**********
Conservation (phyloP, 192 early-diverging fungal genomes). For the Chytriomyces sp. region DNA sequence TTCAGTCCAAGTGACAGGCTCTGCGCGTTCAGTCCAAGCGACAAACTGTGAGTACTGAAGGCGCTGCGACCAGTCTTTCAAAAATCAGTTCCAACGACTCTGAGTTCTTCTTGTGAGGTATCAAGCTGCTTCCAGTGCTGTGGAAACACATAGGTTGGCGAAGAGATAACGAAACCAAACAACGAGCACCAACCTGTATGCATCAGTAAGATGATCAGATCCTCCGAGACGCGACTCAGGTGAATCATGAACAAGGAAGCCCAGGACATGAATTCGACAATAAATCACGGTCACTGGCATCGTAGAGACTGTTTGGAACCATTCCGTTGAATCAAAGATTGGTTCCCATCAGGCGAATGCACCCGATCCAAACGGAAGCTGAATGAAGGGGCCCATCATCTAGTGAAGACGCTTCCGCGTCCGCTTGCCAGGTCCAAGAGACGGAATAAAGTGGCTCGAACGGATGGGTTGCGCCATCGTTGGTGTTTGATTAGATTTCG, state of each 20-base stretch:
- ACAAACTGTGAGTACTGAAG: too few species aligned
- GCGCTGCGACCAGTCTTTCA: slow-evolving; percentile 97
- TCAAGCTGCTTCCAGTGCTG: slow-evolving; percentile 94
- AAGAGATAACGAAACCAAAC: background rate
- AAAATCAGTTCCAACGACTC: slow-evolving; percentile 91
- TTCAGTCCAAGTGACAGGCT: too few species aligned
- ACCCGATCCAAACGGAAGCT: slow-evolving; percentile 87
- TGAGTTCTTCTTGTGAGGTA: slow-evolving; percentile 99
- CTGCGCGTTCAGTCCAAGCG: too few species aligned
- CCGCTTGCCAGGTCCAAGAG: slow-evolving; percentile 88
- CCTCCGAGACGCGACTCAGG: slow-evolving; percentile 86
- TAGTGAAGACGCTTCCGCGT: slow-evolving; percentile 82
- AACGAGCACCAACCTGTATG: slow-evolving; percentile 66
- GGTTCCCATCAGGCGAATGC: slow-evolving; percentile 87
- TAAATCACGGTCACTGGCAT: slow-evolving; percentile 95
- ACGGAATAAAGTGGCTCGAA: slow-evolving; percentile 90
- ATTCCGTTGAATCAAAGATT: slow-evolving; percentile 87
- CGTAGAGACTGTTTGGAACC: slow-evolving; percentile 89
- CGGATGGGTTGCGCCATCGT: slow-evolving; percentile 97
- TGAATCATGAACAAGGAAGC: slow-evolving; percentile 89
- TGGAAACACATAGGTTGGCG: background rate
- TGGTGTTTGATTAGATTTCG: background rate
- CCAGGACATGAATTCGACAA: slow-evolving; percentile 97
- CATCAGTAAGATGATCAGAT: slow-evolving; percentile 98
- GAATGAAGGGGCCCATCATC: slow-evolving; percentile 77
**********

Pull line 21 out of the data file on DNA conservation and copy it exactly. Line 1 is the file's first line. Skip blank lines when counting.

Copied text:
- TGAATCATGAACAAGGAAGC: slow-evolving; percentile 89